The heat is on, so back to the grind
It is so hot that even the fish seem to be taking a bit of a break. With the foreign marlin fleet almost completely departed, the thought of trolling in air conditions is largely out of style and it is back to the old hot and sweaty grind.
The trolling is exceptionally slow, and while that is normal for this time of the year, many pros are concentrating on live baiting with robins for wahoo and tuna. Unfortunately, the heat malaise often extends to the robins as well and just getting enough to justify putting them out can take a while. The adage being where the bait is plentiful the fish probably aren’t; at least not yet.
Drifting while chumming should still get up tuna and other small game, with less desirable species, such as barracuda, making their presence pretty obvious in the warm water. Another warm-water species and one that is capable of providing a real pull is the oceanic bonito or skipjack tuna and there have been a few nice specimens taken over the last week or so. Strong, on a pound-for-pound basis, the oceanic has to be one of the more challenging light tackle species.
Now is, or at least in the “old days” was one of the best times to concentrate on light tackle angling. The fish may not be at their biggest, but there is certainly plenty of variety and conditions lend themselves to using many different techniques that are good for taking larger fish on light line. High on this list is live baiting. Sending a live robin or mackerel down deep is likely to elicit an attack by an amberjack, Almaco jack or even a horse-eye jack of superior proportions. Although many believe that a large fish calls for heavy tackle, this is not necessarily the case. A fish that has just ingested a large bait usually has it stuck in its throat, thereby reducing the flow rate of water through its gills. This is like trying to run a marathon on a full stomach — not exactly the best strategy. Also some of the effectiveness from the lighter classes of tackle comes from the fact that the fish feels less of a pulling or dragging in one direction. That constant, relatively gentle, tugging often gets the fish to swim in that direction, adapting a line of least resistance. This sort of pressure is often the result of the bend in the rod which should keep the pressure constant even though it is not necessarily much in the way of foot-pounds or pulling power.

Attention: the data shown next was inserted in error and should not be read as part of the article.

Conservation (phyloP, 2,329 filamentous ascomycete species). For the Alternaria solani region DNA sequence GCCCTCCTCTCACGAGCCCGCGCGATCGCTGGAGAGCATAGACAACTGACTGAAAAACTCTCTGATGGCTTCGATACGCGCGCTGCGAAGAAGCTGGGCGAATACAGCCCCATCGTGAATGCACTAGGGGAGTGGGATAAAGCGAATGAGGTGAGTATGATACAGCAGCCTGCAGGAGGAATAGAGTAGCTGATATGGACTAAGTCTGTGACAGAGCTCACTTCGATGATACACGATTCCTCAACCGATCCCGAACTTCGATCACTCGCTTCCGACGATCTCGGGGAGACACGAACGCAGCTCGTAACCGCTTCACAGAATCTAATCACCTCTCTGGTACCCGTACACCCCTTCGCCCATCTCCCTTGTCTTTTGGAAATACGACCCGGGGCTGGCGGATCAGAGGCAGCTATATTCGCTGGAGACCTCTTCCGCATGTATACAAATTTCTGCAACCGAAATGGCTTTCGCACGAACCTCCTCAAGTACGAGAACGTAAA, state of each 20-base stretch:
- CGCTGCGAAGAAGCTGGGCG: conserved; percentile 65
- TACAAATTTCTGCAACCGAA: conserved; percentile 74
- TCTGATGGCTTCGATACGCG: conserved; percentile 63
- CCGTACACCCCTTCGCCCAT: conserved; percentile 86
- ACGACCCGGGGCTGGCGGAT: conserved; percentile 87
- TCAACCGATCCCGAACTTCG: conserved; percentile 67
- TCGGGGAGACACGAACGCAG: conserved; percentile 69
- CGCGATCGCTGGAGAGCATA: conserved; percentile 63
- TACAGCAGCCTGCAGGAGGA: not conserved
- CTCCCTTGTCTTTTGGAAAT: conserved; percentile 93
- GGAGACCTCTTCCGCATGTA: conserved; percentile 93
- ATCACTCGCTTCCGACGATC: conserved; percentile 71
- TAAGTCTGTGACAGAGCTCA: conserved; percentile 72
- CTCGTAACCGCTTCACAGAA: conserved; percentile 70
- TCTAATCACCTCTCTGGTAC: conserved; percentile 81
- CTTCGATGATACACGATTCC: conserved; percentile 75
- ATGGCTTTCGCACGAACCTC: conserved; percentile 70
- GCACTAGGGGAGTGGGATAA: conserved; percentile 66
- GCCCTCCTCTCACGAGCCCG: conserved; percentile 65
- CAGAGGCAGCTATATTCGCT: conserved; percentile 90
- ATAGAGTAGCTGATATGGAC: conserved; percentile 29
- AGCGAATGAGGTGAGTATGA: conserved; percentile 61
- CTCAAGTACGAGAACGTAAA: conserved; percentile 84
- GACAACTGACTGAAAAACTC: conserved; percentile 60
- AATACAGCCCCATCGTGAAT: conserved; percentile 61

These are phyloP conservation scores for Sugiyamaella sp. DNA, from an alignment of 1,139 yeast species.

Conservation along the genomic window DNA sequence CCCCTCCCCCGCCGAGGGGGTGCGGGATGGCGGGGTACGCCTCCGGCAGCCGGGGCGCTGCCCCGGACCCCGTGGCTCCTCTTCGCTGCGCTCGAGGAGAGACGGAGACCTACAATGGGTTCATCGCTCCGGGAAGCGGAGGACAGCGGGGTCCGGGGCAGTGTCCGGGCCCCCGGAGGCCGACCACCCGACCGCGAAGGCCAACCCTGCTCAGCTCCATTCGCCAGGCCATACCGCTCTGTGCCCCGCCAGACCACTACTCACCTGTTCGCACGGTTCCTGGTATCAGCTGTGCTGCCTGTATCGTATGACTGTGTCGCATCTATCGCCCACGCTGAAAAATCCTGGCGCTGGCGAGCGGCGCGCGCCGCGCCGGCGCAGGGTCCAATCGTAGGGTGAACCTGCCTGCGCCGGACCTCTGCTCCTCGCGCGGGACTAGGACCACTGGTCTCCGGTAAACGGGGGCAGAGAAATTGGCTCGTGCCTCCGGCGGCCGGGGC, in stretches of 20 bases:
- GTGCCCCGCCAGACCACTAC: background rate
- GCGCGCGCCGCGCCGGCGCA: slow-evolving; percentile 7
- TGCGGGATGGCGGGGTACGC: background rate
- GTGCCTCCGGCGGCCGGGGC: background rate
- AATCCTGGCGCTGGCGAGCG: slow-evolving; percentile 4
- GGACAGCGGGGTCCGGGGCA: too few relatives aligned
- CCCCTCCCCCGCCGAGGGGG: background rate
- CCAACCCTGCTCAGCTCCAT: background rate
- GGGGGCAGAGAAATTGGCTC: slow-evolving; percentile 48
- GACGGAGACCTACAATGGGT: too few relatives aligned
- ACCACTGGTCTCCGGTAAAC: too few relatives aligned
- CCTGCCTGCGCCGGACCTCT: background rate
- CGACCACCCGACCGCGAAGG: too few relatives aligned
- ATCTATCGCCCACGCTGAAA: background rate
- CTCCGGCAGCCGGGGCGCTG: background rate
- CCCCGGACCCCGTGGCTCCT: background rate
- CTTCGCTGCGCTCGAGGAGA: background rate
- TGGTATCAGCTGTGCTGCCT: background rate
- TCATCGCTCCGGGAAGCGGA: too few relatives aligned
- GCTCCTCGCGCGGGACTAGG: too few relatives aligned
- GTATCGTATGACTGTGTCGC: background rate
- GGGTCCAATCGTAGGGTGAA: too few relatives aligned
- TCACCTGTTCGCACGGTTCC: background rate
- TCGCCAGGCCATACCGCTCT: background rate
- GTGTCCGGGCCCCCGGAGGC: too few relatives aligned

This physical action was even noted as long ago as Isaak Walton’s The Compleat Angler (mid-1600’s) where the long wand or fly rod was a most effective fishing tool even though the line was very thin indeed. Many of the other small game species are also suited to anchovies or cut bait served up on the lighter classes of tackle; even some of the notoriously difficult ones to fish.
Try 2lb test, for instance. Hard to tie, tough to see and extremely vulnerable to even the tiniest bit of abrasion. Eight-pound test, on the other hand, isn’t much more difficult to fish than 12lb test, a feat regularly carried out by club anglers in Bermuda. Rainbow runners, some of the hefty oceanic bonitos that are coming off the Banks at the present time and the seemingly omnipresent blackfin tuna are all suitable candidates. Even if live baits are employed, it can be mind-boggling what will try (often successfully) to swallow a serious mouthful!
Much of the key to angling pleasure is the pursuit rather than the capture; hence the vital role that light tackle played when sport fishing became something of a highlight to a visit to Bermuda. In recent years, whether a result of increased costs or the desire to stock the freezer the emphasis has shifted to putting fish in the boat. Understandable for commercial fishermen but less so for so-called sportsmen and women. And, just to point out that the whole world has not given up on light tackle comes the unlikely recent entry for a potential new 20lb test IGFA line class record. This comes in the form of an 808lb blue marlin caught off Madeira aboard the Silver-Rod-O, a boat with a Colorado registry that is destined to confuse. No doubt a great catch, if this feat were translated into points on the factor system, they would add up to a cool 163,216 points — not a bad day’s angling. It sort of dwarfs the 1,000 points that a 37.947lb tuna would score on 12lb test line for many a local angler indulging in club competition fishing.
Just a final reminder that the annual Junior Fishing Tournament organised by Bermuda Anglers Club will take place tomorrow, rain, blow or shine. The weigh-in will take place at the flagpole on Front Street from 3pm. Even armchair anglers are welcome to come along and see what unlikely candidates the young anglers have come up to show for their Tight Lines!
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